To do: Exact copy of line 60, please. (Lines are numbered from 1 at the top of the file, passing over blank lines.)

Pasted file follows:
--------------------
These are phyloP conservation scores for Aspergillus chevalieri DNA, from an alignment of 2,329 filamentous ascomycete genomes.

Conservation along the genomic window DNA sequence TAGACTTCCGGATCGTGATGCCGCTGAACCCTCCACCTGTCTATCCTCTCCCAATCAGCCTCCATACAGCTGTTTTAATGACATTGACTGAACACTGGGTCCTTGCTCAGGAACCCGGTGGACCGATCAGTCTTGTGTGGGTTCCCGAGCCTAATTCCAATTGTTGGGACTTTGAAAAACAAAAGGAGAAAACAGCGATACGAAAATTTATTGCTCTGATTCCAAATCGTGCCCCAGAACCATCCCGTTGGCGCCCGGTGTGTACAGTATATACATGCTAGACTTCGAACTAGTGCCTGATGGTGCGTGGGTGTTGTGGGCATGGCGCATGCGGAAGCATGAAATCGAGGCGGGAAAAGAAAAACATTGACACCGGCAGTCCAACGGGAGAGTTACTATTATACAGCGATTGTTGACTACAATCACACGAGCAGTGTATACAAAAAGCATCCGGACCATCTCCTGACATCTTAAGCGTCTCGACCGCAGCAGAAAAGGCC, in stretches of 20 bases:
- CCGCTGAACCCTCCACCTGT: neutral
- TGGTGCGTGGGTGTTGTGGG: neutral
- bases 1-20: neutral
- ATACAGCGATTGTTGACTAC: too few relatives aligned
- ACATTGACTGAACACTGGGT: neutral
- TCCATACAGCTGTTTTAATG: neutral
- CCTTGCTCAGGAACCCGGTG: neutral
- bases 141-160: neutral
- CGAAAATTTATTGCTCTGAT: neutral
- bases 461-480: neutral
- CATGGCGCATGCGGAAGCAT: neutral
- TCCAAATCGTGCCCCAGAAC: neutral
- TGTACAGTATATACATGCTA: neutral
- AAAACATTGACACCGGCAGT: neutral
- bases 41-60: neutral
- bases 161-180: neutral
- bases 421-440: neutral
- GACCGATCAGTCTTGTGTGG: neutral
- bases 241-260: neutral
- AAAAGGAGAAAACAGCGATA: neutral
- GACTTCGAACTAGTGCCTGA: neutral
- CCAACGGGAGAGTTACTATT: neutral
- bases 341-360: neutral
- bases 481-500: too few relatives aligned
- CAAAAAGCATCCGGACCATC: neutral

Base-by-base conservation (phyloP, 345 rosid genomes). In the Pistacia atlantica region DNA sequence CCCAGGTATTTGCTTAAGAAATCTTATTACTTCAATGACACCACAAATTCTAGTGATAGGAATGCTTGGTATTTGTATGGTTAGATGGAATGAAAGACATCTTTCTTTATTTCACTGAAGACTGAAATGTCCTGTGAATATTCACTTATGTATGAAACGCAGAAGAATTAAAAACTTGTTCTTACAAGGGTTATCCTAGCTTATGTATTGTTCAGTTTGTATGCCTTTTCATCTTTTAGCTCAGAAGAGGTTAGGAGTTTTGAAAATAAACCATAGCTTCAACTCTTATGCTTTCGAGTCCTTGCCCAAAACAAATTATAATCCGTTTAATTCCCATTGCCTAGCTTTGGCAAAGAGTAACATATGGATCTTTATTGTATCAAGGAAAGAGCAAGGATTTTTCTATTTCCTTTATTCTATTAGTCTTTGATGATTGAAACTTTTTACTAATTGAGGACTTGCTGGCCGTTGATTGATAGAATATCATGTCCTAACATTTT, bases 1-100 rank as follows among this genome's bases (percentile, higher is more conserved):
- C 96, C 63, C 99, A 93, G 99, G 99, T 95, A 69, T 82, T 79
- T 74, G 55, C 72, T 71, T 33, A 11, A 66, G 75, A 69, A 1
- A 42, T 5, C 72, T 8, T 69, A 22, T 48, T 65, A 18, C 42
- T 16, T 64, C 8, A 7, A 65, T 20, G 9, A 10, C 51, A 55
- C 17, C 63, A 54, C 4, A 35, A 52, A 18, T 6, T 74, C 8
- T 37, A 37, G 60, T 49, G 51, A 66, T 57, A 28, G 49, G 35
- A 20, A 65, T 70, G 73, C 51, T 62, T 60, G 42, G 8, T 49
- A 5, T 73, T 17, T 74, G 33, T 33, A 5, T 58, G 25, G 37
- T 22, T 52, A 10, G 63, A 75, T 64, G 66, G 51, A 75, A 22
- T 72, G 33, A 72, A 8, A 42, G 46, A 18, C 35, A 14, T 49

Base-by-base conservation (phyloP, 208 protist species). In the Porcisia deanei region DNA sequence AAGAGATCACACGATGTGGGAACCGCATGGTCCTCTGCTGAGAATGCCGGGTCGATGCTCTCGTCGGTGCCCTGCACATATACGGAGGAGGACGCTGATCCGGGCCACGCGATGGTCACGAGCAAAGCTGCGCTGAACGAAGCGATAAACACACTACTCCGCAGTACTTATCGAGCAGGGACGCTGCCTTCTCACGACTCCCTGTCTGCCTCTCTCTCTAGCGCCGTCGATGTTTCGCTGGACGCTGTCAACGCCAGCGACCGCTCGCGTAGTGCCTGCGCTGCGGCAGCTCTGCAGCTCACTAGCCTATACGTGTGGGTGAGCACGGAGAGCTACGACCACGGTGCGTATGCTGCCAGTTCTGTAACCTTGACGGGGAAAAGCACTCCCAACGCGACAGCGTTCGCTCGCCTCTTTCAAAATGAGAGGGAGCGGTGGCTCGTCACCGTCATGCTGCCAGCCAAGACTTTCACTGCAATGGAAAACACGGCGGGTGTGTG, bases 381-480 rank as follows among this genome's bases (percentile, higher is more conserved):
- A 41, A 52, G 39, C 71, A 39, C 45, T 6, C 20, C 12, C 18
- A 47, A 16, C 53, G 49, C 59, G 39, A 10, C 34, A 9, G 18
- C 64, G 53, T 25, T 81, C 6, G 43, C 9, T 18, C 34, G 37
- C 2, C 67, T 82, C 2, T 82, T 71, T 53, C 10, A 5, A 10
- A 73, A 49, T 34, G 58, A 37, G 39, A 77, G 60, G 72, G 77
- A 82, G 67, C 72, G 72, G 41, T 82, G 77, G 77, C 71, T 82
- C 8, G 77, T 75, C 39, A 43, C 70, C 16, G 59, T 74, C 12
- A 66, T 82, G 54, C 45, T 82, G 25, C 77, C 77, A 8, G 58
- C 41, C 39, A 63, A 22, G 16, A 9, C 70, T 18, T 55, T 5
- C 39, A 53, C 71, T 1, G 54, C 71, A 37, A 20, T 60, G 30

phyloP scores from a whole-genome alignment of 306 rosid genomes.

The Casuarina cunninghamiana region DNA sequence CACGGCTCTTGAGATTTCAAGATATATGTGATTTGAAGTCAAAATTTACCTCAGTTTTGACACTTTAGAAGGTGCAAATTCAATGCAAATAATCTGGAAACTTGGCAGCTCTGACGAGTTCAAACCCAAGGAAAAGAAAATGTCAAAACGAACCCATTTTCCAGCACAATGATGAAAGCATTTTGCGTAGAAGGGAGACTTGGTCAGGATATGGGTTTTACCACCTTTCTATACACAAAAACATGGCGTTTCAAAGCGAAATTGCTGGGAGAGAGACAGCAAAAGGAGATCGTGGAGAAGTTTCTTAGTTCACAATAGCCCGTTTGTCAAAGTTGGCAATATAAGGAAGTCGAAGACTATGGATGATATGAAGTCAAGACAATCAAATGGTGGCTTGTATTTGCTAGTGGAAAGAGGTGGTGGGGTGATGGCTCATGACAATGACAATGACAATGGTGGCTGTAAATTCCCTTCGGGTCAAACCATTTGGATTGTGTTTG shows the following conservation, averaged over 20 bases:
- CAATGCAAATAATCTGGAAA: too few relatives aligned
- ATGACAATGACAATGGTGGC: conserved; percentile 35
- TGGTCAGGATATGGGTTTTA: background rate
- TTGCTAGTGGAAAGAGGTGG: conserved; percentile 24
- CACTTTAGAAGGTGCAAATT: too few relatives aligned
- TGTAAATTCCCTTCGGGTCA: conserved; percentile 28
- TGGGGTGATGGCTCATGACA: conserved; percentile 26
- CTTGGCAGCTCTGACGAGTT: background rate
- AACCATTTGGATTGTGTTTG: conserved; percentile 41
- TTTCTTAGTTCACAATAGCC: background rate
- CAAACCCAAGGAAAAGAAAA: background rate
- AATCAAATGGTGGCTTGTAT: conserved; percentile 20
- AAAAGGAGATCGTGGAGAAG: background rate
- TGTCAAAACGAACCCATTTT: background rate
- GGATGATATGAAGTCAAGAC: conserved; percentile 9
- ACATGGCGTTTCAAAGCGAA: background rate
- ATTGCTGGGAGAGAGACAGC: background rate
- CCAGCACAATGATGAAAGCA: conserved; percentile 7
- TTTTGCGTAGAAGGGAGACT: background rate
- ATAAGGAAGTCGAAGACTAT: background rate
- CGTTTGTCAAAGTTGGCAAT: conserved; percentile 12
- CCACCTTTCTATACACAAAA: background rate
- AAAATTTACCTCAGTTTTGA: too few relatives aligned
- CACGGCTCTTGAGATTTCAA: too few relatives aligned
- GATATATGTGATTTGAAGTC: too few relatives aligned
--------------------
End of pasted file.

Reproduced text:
- AACCATTTGGATTGTGTTTG: conserved; percentile 41